Solar Energy in the Czech Republic
Solar energy in the Czech Republic has been developing slowly over the last
few years. In 2001, the installed capacity of solar collectors and energy
absorbers came to almost 8 000 m2.
In the previous year, the combined share
of solar and geothermal energy on TPES represented approximately 0,1%.
installation of the solar collector at the Secondary Industrial School
in Breclav was realised within the framework of the SOLAR-NET project.
SOLAR-NET has been functioning for almost three years now. The project
is based on interregional co-operation between Austrian NGOs, Arsenal
Research and the Austrian Institute for Renewable Energy (AEE), and the
Calla and Veronica. The aim of SOLAR-NET is to transfer good practices
and experiences concerning solar thermal systems from Austria to the
Czech Republic by organising seminars, through training, and with advice
aid in the realisation of solar installations such as the solar collector
The Significance of the Project
The installation of a solar collector at the secondary school in Breclav
represents one of the most interesting solar projects realised in the Czech
Republic so far. The significance of the project lies especially in the
use of a new type of solar collector called “Ekostart home”,
produced by the Czech solar company Ekosolaris. The solar collector is
used as a front system installed on the south side of the school building.
The system is equipped with an electronic regulation allowing the transfer
of data to a remote station. The project also serves as a demonstration
system used for educational purposes.
How Did the Project Develop?
The solar collector is intended to supply the school and school canteen with
hot water. In March 2001, after a thorough mapping of the school’s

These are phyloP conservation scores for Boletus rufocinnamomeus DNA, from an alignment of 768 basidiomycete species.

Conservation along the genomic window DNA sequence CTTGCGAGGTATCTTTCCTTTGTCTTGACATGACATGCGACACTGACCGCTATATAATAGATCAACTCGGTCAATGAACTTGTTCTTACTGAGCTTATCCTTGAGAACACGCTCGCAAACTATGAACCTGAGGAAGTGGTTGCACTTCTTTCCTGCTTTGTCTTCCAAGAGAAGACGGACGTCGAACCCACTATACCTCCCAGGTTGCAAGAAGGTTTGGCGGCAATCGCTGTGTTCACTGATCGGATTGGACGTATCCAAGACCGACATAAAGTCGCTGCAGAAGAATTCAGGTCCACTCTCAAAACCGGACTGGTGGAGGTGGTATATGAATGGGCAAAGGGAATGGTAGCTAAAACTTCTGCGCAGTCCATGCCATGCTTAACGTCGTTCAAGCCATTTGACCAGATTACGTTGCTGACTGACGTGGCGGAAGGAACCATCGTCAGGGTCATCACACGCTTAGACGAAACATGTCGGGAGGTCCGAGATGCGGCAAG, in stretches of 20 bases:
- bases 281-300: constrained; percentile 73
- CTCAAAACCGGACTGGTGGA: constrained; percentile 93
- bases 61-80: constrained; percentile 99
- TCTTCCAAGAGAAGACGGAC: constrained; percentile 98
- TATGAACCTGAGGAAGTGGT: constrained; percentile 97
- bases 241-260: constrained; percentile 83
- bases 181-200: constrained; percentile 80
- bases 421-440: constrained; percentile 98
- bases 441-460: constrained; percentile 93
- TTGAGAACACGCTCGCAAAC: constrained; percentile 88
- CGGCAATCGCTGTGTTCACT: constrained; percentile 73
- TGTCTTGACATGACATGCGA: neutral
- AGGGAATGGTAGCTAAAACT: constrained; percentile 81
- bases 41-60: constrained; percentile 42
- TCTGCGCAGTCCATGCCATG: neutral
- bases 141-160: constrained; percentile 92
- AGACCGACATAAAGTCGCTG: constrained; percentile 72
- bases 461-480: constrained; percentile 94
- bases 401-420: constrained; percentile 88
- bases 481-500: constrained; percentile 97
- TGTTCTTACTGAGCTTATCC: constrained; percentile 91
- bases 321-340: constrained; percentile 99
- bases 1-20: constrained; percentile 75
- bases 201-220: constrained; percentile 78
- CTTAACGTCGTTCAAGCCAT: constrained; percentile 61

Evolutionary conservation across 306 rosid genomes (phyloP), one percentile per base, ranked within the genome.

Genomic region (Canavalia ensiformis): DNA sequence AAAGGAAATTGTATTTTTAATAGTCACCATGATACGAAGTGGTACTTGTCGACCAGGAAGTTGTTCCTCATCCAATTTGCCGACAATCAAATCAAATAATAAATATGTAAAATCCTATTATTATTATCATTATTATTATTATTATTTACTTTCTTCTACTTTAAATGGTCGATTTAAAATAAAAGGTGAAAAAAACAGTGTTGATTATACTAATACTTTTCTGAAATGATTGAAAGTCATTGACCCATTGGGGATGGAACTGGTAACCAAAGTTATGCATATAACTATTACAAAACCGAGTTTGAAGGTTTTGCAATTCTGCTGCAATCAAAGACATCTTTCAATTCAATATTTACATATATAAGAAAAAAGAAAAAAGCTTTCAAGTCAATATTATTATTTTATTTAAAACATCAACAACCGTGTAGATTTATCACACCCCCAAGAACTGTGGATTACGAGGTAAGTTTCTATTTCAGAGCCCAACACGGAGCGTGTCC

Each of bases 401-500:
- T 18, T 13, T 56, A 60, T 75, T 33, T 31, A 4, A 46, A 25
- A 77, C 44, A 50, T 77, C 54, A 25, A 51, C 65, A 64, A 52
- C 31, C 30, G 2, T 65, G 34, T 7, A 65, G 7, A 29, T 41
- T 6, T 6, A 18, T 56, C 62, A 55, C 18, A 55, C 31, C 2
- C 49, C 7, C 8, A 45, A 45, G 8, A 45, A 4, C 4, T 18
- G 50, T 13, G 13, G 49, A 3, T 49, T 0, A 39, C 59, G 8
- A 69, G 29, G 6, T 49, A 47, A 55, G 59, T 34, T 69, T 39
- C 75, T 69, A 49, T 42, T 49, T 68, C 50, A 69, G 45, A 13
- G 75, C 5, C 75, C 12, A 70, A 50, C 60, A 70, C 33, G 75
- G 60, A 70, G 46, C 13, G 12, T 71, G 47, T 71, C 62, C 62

water usage patterns, the Austrian Institute for Renewable Energy began
simulations in order to find the most suitable size of solar collector
and reservoir that would correspond to the school's needs. The size of
solar collector is different from that of the reservoir since the secondary
school makes only irregular use of water, in fits and starts. It therefore
only needs a limited reservoir large enough to store the hot water used
a few times a day.
The data obtained from the simulations was analysed, and AEE worked out the
project documentation. The official competition for the system supplier was
won by Ekosolaris, which is a Czech solar production company. After discussions
between AEE and Ekosolaris, a front collector of 80 m2 was chosen as the
best option fitting the school's requirements. The size of the reservoir
is 4,000 litres. The system was installed in 2002 within a very short period
of time. Ekosolaris took only five hours to install the collector on the
Financial Details of the Project
The project is also remarkable for its financial aspects. The project cost
was approximately 75,000 EUR and it was co-financed by the Ministry of
the Environment through the State Environmental Fund. The Fund provided
the secondary school with a subsidy amounting to 70% of the total project
cost, i.e. 52,000 EUR. The school also received a financial contribution
of 350,000 ATS from the government of Lower Austria. In the end, this donation
made the project possible and also made it easier for the school director
to decide on the realisation of the installation.
The solar installation of the front collector at the secondary industrial
school in Southern Moravia shows well how different financial sources from
various institutions and states, plus professional cross-border co-operation,
can lead to the successful realisation of renewable energy projects.